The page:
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Maria Maïlat: La cuisse de Kafka [Kafka’s Thigh]

This is a semi-autobiographical novel about a woman who was born and bred in Romania, got into trouble with the Romanian authorities and left for France and who has taken to writing in French, rather than Romanian.

Her name is Mina Baïlar and she starts off by telling us the tale of Ana and the Great Architect. He learns the same day that he has been commissioned to build a great cathedral and that his wife is pregnant. However, things do not go well with the cathedral and parts of it fall down. He clearly needs a great sacrifice. He persuades Ana that, just for a bit of fun, he will have the masons build a wall around her. She refuses but she is seized and constrained while the wall is built. She is left there and her screams can be heard by the locals for many years afterwards. Mina identifies with Ana, particularly in her relationships with men, with a feeling of being trapped.

Mina is born in Transylvania of mixed heritage. Her grandmother was Jewish and she clearly has some Armenian blood and possibly Gypsy as well. Her family does not get on well with the locals, who despise them. We are not of their world, says her father. As a child she often goes off wandering, though her parents tell her it is dangerous. She herself feels as though she came from somewhere else.

In those days, Romanian girls often became gymnasts and Mina is no exception, doing fairly well at it, though her teacher at one time gives her the ultimate insult, as far as he is concerned, by calling her her a poetess. Her second aim after being a gymnast, is to be a writer. She gets into further trouble at school, When asked by her teacher what she wanted to do later in life, she answered Be free. It was not the right answer.

When she was eighteen, like the author, she went to Iaşi to study at university. While there she reads forbidden books, such as the Marquis de Sade. She still feels that she does not fit in and clearly some of the other students do not, as there are a lot of suicides. We know, from later, that she starts writing but gets into rouble with the authorities. She is hauled in by the Securitate who tell her Your signature will never again appear on the cover of a book. You are finished! Screwed! You no longer exist.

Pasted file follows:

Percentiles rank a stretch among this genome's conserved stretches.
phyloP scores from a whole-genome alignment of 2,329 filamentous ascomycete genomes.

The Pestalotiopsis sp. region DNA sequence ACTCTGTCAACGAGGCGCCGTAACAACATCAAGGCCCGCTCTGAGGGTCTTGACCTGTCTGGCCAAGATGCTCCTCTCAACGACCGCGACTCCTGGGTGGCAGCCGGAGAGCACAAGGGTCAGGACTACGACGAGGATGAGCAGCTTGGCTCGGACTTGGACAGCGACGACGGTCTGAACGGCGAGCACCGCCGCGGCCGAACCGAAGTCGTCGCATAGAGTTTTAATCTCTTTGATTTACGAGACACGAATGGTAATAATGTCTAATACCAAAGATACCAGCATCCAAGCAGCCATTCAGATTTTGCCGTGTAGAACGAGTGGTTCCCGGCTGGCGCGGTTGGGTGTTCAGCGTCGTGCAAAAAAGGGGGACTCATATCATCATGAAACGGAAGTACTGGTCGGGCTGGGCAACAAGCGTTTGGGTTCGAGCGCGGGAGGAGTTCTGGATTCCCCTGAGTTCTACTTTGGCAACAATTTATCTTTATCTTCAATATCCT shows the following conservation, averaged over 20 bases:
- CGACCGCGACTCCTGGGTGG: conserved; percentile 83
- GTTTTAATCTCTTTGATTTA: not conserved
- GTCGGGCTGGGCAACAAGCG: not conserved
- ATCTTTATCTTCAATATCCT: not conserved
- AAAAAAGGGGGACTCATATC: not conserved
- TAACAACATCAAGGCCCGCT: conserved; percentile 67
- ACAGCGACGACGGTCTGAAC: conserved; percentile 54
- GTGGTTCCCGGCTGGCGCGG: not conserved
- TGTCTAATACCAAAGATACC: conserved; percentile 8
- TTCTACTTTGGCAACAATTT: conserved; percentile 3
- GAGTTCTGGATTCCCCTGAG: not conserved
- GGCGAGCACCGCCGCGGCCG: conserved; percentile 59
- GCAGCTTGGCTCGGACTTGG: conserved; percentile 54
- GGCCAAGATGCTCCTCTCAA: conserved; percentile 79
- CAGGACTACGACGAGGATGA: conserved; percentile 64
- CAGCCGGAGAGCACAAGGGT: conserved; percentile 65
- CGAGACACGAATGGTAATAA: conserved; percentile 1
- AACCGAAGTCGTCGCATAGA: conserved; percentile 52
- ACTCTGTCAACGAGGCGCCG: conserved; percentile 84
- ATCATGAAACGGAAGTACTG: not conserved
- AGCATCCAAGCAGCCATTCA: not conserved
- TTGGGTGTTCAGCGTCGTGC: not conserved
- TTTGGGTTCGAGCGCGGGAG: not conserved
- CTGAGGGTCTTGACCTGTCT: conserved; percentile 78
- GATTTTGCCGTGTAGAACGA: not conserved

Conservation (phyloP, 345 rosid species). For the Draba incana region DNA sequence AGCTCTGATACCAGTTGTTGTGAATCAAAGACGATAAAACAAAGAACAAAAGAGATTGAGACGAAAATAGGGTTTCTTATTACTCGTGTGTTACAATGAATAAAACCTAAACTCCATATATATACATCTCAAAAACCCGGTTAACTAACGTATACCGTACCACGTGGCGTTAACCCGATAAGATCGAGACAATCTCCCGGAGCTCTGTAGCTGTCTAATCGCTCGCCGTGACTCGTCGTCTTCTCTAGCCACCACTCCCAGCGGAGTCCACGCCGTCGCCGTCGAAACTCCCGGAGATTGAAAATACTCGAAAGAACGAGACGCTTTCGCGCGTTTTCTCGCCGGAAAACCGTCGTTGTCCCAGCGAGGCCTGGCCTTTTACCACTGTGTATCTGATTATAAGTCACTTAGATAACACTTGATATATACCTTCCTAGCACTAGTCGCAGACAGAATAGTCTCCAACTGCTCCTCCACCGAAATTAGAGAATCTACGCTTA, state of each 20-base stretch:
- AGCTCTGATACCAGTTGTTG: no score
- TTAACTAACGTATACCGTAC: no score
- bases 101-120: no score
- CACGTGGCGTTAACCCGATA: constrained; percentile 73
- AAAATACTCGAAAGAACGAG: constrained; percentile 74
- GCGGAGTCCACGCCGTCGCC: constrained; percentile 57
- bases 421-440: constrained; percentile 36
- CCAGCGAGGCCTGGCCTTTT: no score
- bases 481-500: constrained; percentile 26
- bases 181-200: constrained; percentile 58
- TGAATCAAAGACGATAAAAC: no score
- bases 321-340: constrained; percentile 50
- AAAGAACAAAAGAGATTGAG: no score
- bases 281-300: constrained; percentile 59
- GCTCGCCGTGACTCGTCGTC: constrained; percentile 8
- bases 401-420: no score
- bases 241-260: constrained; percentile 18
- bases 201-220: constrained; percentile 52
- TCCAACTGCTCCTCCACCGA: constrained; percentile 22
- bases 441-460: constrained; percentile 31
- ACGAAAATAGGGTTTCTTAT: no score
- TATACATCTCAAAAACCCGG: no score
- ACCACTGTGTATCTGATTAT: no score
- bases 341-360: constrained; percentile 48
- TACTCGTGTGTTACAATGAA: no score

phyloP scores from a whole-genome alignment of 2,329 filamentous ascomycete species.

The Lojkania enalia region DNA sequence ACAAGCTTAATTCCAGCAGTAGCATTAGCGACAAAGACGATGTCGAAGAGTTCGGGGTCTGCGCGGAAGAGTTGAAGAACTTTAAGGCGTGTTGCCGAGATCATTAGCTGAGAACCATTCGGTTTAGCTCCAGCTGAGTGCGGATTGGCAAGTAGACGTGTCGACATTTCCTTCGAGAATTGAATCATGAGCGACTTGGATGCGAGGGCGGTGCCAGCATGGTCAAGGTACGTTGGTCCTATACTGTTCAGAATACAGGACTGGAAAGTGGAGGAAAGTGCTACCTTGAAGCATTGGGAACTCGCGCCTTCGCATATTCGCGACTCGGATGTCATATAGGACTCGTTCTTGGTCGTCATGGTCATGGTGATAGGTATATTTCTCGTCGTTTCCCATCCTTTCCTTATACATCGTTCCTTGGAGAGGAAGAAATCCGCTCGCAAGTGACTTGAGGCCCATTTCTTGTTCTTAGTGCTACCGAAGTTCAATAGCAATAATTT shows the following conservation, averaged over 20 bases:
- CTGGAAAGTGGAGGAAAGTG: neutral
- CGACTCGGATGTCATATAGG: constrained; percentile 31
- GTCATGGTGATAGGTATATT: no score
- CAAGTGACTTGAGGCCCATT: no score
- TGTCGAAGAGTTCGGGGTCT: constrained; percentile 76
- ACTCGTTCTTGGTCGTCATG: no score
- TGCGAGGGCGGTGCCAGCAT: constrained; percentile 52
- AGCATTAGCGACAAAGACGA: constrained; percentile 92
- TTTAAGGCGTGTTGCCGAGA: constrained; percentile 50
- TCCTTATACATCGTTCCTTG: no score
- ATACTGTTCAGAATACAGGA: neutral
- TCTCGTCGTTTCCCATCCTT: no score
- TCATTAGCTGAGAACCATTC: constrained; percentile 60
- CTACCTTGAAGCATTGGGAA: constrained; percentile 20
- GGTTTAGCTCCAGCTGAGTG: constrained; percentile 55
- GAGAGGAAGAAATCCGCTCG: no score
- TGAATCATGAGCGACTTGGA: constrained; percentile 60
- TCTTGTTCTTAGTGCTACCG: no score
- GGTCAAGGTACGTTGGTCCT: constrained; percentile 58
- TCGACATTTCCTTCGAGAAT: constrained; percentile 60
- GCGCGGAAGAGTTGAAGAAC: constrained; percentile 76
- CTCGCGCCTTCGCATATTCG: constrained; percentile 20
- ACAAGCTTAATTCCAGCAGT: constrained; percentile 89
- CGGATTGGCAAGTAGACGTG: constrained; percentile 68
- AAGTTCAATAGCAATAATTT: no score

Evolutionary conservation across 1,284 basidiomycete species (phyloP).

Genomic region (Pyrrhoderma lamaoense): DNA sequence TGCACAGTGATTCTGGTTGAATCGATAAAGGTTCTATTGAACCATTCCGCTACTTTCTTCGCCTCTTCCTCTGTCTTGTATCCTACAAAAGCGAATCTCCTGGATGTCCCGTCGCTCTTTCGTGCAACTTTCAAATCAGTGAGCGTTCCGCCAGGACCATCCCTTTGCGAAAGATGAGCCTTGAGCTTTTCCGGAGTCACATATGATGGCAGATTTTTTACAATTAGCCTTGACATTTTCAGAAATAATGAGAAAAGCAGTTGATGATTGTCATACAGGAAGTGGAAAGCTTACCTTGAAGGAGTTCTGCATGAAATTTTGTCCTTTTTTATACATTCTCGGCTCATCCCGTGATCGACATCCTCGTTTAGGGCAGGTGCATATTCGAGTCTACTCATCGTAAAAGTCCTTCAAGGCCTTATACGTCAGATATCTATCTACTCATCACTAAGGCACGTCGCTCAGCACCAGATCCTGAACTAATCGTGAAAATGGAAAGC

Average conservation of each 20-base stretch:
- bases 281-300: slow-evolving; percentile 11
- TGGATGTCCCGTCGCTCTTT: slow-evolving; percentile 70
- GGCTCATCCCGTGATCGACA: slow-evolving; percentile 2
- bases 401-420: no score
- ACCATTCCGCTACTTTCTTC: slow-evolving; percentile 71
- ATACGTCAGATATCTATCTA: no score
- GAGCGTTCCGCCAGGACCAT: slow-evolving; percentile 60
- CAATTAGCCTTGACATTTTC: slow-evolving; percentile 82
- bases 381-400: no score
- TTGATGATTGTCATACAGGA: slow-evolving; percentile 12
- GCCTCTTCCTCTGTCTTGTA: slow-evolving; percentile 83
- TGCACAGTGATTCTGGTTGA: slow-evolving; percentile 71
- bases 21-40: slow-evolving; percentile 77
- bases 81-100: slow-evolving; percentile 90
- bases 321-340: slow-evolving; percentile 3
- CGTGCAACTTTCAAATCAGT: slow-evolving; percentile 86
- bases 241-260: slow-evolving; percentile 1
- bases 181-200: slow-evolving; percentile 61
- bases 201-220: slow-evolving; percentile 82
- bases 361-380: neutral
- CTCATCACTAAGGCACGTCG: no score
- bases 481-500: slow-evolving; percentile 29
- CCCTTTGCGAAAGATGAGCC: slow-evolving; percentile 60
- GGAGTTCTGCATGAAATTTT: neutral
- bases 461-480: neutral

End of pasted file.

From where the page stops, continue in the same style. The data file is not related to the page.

She decides to emigrate. She has a tourist passport and leaves the country with only a few things, a few dollars and a manuscript concealed in her clothes. At Orly Airport, Paris, she is met by Alkolius. He is critical of immigrants, who breed too much, he says, takes Mina to a hostel and has sex with her.

The book now becomes the story of an exile, struggling to cope with a foreign country. She gets advice, such as she should write in Romanian but she wants to write in French or she should write a book damning the Romanian dictatorship but that is not what she wants to write. She struggles with everything from pay phones to all the things she sees in the supermarkets that she has never seen before. She gets jobs as a dog walker and babysitter. She gets the usual stereotypes: people think Romanian is a Slavonic language and that Transylvania is full of vampires.

One of the many problems of life as an exile is finding somewhere to live. She goes to the Centre for Jewish Immigrants and they give her temporary accommodation. They later offer her a more permanent residence in a horrible, run-down block, well away from the centre of Paris. She declines. The problem about a permanent residence is not just somewhere to sleep but it will help with her application for asylum if she can show she has a network of friends. The precarious nature of her status is shown when, at the Office for Protection of Refugees, where she has to apply for asylum, a Kurdish man kills himself when told that he is being returned to Turkey. His body is found, covered with torture scars from the Turks.